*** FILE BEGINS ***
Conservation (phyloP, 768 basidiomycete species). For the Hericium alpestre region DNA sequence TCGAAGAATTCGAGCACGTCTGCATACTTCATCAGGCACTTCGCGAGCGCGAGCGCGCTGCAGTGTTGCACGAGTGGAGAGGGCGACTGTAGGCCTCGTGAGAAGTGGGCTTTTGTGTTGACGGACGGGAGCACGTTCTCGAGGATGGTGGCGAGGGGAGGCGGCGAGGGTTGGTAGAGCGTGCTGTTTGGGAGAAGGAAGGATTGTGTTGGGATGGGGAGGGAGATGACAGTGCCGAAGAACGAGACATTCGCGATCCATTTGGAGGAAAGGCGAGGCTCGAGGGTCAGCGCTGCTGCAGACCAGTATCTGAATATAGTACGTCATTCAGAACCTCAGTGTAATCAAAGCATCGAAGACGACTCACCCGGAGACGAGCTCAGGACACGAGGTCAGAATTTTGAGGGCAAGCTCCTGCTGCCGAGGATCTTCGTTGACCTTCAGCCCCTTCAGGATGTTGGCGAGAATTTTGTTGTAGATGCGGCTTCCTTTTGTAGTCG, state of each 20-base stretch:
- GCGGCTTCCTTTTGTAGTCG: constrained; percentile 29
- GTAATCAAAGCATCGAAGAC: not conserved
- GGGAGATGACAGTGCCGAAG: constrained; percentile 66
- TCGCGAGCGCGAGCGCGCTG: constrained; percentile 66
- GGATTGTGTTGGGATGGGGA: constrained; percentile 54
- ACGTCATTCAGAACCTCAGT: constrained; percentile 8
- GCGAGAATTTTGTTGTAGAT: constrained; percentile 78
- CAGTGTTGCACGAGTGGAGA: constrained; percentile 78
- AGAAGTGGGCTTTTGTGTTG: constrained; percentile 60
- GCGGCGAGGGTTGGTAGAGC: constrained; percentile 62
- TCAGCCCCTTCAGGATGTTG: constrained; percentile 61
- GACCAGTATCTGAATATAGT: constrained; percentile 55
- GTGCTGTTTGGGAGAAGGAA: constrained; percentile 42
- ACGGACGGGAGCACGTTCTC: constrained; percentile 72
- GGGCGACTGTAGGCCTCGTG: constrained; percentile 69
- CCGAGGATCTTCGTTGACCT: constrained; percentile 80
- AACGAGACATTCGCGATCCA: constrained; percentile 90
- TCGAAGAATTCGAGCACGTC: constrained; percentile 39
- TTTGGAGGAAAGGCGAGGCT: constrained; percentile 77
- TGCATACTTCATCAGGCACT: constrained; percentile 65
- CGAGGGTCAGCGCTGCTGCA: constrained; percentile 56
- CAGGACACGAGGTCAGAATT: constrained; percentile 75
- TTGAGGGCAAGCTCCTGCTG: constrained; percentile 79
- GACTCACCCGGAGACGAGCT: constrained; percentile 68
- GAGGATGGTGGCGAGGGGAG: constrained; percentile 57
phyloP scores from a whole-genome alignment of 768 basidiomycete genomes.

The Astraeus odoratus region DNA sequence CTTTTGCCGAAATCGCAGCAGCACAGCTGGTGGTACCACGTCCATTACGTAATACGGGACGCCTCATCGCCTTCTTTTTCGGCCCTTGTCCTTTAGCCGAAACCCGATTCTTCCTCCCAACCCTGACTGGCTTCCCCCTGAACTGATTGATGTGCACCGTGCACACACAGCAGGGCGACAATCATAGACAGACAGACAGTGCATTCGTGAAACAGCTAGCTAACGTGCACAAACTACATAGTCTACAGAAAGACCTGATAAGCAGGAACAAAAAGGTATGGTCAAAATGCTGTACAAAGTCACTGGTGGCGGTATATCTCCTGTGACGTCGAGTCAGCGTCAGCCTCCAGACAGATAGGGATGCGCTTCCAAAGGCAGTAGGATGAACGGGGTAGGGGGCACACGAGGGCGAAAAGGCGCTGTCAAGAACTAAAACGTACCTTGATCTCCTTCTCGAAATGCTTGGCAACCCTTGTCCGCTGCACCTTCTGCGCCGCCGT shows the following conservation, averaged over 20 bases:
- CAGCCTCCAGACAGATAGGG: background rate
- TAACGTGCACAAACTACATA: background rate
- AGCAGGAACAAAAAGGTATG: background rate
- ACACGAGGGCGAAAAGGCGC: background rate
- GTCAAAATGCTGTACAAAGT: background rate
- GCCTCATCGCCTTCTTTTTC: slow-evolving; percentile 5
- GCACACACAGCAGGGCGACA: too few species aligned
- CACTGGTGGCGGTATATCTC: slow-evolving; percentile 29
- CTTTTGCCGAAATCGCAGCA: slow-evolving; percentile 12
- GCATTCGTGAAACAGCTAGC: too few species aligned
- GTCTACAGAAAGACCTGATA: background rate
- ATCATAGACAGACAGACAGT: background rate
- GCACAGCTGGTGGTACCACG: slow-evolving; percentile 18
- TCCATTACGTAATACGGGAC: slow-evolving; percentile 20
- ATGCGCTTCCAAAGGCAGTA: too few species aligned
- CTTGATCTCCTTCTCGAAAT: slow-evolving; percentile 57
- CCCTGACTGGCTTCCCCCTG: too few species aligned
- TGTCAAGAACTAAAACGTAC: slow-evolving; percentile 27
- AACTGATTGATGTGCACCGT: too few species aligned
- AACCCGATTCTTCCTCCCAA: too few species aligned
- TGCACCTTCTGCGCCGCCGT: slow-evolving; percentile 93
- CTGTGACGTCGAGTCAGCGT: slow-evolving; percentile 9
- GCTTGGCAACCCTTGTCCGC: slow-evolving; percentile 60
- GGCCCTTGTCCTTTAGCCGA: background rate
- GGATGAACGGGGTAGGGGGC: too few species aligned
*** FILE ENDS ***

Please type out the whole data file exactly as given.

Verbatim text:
Conservation (phyloP, 768 basidiomycete species). For the Hericium alpestre region DNA sequence TCGAAGAATTCGAGCACGTCTGCATACTTCATCAGGCACTTCGCGAGCGCGAGCGCGCTGCAGTGTTGCACGAGTGGAGAGGGCGACTGTAGGCCTCGTGAGAAGTGGGCTTTTGTGTTGACGGACGGGAGCACGTTCTCGAGGATGGTGGCGAGGGGAGGCGGCGAGGGTTGGTAGAGCGTGCTGTTTGGGAGAAGGAAGGATTGTGTTGGGATGGGGAGGGAGATGACAGTGCCGAAGAACGAGACATTCGCGATCCATTTGGAGGAAAGGCGAGGCTCGAGGGTCAGCGCTGCTGCAGACCAGTATCTGAATATAGTACGTCATTCAGAACCTCAGTGTAATCAAAGCATCGAAGACGACTCACCCGGAGACGAGCTCAGGACACGAGGTCAGAATTTTGAGGGCAAGCTCCTGCTGCCGAGGATCTTCGTTGACCTTCAGCCCCTTCAGGATGTTGGCGAGAATTTTGTTGTAGATGCGGCTTCCTTTTGTAGTCG, state of each 20-base stretch:
- GCGGCTTCCTTTTGTAGTCG: constrained; percentile 29
- GTAATCAAAGCATCGAAGAC: not conserved
- GGGAGATGACAGTGCCGAAG: constrained; percentile 66
- TCGCGAGCGCGAGCGCGCTG: constrained; percentile 66
- GGATTGTGTTGGGATGGGGA: constrained; percentile 54
- ACGTCATTCAGAACCTCAGT: constrained; percentile 8
- GCGAGAATTTTGTTGTAGAT: constrained; percentile 78
- CAGTGTTGCACGAGTGGAGA: constrained; percentile 78
- AGAAGTGGGCTTTTGTGTTG: constrained; percentile 60
- GCGGCGAGGGTTGGTAGAGC: constrained; percentile 62
- TCAGCCCCTTCAGGATGTTG: constrained; percentile 61
- GACCAGTATCTGAATATAGT: constrained; percentile 55
- GTGCTGTTTGGGAGAAGGAA: constrained; percentile 42
- ACGGACGGGAGCACGTTCTC: constrained; percentile 72
- GGGCGACTGTAGGCCTCGTG: constrained; percentile 69
- CCGAGGATCTTCGTTGACCT: constrained; percentile 80
- AACGAGACATTCGCGATCCA: constrained; percentile 90
- TCGAAGAATTCGAGCACGTC: constrained; percentile 39
- TTTGGAGGAAAGGCGAGGCT: constrained; percentile 77
- TGCATACTTCATCAGGCACT: constrained; percentile 65
- CGAGGGTCAGCGCTGCTGCA: constrained; percentile 56
- CAGGACACGAGGTCAGAATT: constrained; percentile 75
- TTGAGGGCAAGCTCCTGCTG: constrained; percentile 79
- GACTCACCCGGAGACGAGCT: constrained; percentile 68
- GAGGATGGTGGCGAGGGGAG: constrained; percentile 57
phyloP scores from a whole-genome alignment of 768 basidiomycete genomes.

The Astraeus odoratus region DNA sequence CTTTTGCCGAAATCGCAGCAGCACAGCTGGTGGTACCACGTCCATTACGTAATACGGGACGCCTCATCGCCTTCTTTTTCGGCCCTTGTCCTTTAGCCGAAACCCGATTCTTCCTCCCAACCCTGACTGGCTTCCCCCTGAACTGATTGATGTGCACCGTGCACACACAGCAGGGCGACAATCATAGACAGACAGACAGTGCATTCGTGAAACAGCTAGCTAACGTGCACAAACTACATAGTCTACAGAAAGACCTGATAAGCAGGAACAAAAAGGTATGGTCAAAATGCTGTACAAAGTCACTGGTGGCGGTATATCTCCTGTGACGTCGAGTCAGCGTCAGCCTCCAGACAGATAGGGATGCGCTTCCAAAGGCAGTAGGATGAACGGGGTAGGGGGCACACGAGGGCGAAAAGGCGCTGTCAAGAACTAAAACGTACCTTGATCTCCTTCTCGAAATGCTTGGCAACCCTTGTCCGCTGCACCTTCTGCGCCGCCGT shows the following conservation, averaged over 20 bases:
- CAGCCTCCAGACAGATAGGG: background rate
- TAACGTGCACAAACTACATA: background rate
- AGCAGGAACAAAAAGGTATG: background rate
- ACACGAGGGCGAAAAGGCGC: background rate
- GTCAAAATGCTGTACAAAGT: background rate
- GCCTCATCGCCTTCTTTTTC: slow-evolving; percentile 5
- GCACACACAGCAGGGCGACA: too few species aligned
- CACTGGTGGCGGTATATCTC: slow-evolving; percentile 29
- CTTTTGCCGAAATCGCAGCA: slow-evolving; percentile 12
- GCATTCGTGAAACAGCTAGC: too few species aligned
- GTCTACAGAAAGACCTGATA: background rate
- ATCATAGACAGACAGACAGT: background rate
- GCACAGCTGGTGGTACCACG: slow-evolving; percentile 18
- TCCATTACGTAATACGGGAC: slow-evolving; percentile 20
- ATGCGCTTCCAAAGGCAGTA: too few species aligned
- CTTGATCTCCTTCTCGAAAT: slow-evolving; percentile 57
- CCCTGACTGGCTTCCCCCTG: too few species aligned
- TGTCAAGAACTAAAACGTAC: slow-evolving; percentile 27
- AACTGATTGATGTGCACCGT: too few species aligned
- AACCCGATTCTTCCTCCCAA: too few species aligned
- TGCACCTTCTGCGCCGCCGT: slow-evolving; percentile 93
- CTGTGACGTCGAGTCAGCGT: slow-evolving; percentile 9
- GCTTGGCAACCCTTGTCCGC: slow-evolving; percentile 60
- GGCCCTTGTCCTTTAGCCGA: background rate
- GGATGAACGGGGTAGGGGGC: too few species aligned